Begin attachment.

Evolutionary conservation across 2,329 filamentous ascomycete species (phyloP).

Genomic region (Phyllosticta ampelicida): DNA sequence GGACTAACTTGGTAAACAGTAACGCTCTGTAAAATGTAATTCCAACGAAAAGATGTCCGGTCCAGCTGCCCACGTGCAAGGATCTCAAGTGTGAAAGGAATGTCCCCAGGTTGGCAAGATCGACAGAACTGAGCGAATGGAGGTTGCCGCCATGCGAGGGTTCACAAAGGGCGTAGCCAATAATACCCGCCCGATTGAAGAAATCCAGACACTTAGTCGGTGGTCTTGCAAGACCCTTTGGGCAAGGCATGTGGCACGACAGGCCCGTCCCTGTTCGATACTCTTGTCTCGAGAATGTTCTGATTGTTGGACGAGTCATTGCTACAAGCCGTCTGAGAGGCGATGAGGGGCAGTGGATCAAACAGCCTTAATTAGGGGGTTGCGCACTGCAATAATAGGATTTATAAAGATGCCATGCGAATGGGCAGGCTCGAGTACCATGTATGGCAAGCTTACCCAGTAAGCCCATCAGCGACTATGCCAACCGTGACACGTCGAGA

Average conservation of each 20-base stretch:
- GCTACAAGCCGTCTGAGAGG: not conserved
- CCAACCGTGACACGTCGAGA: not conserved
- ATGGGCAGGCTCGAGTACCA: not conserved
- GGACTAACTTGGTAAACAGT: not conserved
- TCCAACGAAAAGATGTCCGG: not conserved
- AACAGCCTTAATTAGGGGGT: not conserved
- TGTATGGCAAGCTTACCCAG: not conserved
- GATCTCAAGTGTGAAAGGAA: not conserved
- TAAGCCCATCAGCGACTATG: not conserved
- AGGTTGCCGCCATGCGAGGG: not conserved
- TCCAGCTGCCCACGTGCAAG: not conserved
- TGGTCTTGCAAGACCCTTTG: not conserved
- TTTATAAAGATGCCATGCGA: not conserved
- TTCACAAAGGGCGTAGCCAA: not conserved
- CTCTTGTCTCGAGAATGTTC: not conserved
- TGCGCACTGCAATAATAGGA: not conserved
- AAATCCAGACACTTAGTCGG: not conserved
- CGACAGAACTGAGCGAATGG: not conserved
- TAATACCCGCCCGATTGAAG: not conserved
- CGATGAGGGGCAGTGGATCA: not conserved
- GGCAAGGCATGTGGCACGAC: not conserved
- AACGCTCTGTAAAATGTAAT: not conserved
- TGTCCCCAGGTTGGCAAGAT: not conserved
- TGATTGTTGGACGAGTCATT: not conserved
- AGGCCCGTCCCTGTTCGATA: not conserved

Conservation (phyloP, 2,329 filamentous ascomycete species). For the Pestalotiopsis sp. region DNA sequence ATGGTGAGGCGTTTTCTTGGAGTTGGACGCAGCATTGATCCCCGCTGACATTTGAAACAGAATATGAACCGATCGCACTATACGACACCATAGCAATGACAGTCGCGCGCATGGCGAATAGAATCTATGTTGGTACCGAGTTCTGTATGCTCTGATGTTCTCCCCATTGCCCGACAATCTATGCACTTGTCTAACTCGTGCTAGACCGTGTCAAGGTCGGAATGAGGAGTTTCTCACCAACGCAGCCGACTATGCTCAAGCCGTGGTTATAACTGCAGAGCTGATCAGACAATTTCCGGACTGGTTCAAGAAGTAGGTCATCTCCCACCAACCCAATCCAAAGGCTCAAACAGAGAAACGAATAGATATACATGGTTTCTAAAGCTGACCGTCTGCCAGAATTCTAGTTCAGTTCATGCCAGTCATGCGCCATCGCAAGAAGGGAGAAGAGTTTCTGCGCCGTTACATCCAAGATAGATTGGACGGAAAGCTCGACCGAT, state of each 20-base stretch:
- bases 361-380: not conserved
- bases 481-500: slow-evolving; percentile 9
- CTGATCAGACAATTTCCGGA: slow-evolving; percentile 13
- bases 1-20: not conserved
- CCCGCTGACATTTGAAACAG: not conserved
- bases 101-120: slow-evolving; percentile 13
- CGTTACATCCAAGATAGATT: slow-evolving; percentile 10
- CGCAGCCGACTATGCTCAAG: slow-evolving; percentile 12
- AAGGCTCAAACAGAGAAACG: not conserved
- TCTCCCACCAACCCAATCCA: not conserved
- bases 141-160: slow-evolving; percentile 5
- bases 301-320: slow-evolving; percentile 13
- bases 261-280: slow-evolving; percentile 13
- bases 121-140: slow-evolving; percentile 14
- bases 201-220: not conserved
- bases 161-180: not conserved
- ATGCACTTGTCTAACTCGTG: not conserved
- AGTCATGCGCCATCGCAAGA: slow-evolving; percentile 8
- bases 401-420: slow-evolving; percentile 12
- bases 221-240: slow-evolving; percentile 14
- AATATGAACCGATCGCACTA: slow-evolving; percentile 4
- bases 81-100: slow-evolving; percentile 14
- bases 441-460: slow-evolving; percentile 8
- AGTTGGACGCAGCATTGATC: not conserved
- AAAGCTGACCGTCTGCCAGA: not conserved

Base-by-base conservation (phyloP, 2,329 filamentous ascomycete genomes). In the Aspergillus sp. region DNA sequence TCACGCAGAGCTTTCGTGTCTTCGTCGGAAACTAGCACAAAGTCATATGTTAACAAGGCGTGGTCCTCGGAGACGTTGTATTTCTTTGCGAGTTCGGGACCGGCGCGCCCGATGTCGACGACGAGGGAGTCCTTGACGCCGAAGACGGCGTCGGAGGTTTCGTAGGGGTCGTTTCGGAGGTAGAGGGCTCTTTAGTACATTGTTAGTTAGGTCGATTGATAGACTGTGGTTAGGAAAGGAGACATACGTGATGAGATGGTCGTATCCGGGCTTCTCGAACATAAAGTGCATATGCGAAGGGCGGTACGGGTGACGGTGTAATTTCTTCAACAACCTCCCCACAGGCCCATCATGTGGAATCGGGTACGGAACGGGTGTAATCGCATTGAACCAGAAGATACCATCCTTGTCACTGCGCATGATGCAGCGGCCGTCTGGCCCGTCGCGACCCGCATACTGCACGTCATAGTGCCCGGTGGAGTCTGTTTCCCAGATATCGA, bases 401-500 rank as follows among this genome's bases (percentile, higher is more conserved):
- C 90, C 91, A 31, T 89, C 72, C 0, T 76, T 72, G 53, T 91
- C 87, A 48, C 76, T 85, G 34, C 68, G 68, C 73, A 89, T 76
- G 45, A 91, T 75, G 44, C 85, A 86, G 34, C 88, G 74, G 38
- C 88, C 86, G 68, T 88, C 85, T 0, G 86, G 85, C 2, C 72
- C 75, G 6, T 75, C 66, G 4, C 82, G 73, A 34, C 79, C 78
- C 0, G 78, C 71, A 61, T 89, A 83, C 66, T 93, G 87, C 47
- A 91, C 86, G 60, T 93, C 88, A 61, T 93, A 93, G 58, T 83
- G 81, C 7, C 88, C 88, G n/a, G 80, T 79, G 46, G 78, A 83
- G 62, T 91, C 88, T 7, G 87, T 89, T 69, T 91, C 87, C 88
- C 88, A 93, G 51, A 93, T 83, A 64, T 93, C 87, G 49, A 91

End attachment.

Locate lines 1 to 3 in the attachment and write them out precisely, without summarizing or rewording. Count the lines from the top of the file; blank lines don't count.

Evolutionary conservation across 2,329 filamentous ascomycete species (phyloP).

Genomic region (Phyllosticta ampelicida): DNA sequence GGACTAACTTGGTAAACAGTAACGCTCTGTAAAATGTAATTCCAACGAAAAGATGTCCGGTCCAGCTGCCCACGTGCAAGGATCTCAAGTGTGAAAGGAATGTCCCCAGGTTGGCAAGATCGACAGAACTGAGCGAATGGAGGTTGCCGCCATGCGAGGGTTCACAAAGGGCGTAGCCAATAATACCCGCCCGATTGAAGAAATCCAGACACTTAGTCGGTGGTCTTGCAAGACCCTTTGGGCAAGGCATGTGGCACGACAGGCCCGTCCCTGTTCGATACTCTTGTCTCGAGAATGTTCTGATTGTTGGACGAGTCATTGCTACAAGCCGTCTGAGAGGCGATGAGGGGCAGTGGATCAAACAGCCTTAATTAGGGGGTTGCGCACTGCAATAATAGGATTTATAAAGATGCCATGCGAATGGGCAGGCTCGAGTACCATGTATGGCAAGCTTACCCAGTAAGCCCATCAGCGACTATGCCAACCGTGACACGTCGAGA

Average conservation of each 20-base stretch: